The mother swiped her debit card, and the reader emitted a sharp tone: a “no” in machine-speak. The postal worker, very polite, had her swipe her card again—same result: the machine wouldn’t accept the card. Then he swiped it—nada. Next, he attempted the transaction go by entering her card number into his system. Still, the card was a no-go.

“I’m sorry,” he said, sounding honestly sympathetic. “I’m going to have to tear the stickers off, unless you can come back in a few minutes with cash or check.” Despite all the people lined up, the lobby was silent—you couldn’t help but hear the mother’s soft, embarrassed murmurs. Then all of a sudden, a woman stepped up to the counter. “I’ve got it.”

The mother said, “Oh, no—I can’t—”

“Random act of kindness,” the woman said. “I’ve got it.” She literally would not let the mother say no. The tension in the little family eased. The post office guy took the card and you could see him visibly relax too; in fact, everyone in the lobby relaxed. The guy next to me in line said, “There’s been a lot of that lately—random acts of kindness. It’s been on the news.” In that moment, I felt the holiday spirit pervade the entire room. This generous woman I’d never seen before and would likely never see again totally made my Christmas.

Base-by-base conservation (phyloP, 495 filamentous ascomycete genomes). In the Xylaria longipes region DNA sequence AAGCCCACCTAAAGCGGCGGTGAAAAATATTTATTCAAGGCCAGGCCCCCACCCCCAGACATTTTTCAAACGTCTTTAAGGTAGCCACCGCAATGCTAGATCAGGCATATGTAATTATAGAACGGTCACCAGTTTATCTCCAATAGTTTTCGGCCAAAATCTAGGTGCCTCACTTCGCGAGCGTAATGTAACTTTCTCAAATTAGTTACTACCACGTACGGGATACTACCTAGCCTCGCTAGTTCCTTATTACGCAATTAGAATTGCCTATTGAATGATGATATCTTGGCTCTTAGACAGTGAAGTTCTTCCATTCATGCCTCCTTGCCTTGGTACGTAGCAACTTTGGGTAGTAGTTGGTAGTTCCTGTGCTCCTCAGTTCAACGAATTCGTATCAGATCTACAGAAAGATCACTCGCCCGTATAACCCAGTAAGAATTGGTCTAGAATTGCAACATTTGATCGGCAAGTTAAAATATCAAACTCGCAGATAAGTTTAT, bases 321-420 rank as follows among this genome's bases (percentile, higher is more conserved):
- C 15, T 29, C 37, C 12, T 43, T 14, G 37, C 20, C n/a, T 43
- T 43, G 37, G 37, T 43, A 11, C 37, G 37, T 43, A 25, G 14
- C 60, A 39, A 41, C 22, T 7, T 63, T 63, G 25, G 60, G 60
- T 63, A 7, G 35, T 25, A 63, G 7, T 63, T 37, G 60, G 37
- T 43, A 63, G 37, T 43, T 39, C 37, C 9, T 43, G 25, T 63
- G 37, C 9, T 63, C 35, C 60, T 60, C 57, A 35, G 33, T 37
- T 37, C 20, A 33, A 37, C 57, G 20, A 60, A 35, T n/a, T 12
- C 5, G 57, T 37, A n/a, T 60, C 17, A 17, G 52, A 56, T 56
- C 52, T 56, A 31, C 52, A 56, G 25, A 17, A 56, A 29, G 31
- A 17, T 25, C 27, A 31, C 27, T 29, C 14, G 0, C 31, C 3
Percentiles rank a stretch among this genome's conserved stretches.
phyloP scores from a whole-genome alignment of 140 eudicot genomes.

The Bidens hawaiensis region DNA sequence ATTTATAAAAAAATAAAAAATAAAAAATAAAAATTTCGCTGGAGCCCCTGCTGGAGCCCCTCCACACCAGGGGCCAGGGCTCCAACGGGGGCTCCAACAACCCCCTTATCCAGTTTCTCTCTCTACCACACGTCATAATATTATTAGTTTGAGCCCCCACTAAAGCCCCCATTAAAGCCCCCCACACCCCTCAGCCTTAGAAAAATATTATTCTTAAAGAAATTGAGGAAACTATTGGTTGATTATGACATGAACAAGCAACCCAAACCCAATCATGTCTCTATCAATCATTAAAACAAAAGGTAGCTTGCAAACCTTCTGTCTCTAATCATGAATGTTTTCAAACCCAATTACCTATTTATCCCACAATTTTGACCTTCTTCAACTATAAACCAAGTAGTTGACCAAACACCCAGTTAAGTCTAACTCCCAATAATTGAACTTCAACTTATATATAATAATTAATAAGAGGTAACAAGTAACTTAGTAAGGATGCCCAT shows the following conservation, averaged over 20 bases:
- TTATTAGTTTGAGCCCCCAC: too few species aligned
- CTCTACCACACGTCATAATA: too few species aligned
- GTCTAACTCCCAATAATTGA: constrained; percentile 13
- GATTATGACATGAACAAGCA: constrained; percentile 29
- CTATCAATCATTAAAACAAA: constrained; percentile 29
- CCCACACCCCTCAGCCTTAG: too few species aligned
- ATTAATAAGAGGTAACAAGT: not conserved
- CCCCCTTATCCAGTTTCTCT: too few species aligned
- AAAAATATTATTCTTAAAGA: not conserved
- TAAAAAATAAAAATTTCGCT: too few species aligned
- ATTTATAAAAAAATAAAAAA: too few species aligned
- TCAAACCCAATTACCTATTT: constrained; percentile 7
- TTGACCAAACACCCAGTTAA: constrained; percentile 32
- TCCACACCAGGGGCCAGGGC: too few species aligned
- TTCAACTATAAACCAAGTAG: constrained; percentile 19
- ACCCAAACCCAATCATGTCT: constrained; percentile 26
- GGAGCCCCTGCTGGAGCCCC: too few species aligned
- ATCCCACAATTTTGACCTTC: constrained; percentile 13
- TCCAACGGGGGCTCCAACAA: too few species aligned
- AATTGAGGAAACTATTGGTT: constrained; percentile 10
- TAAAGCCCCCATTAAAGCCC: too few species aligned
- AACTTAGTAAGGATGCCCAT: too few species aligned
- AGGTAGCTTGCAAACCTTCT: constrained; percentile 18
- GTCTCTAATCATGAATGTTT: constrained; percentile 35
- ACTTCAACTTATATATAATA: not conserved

A half hour later, still feeling a little teary from the kindness I'd witnessed, I was listening to the radio and Garrison Keillor and his “Writer’s Almanac” came on the air. After reciting his usual notable birthdays, and a lovely poem, Keillor shared a final thought. A quote by Arthur C. Clarke, who said, Think of how peaceful the world would be “if we all treated each other as if we were members of the same family.”

There you have it, in a nutshell: Christmas at the post office. “…and on earth peace, good will toward men.” Merry Christmas!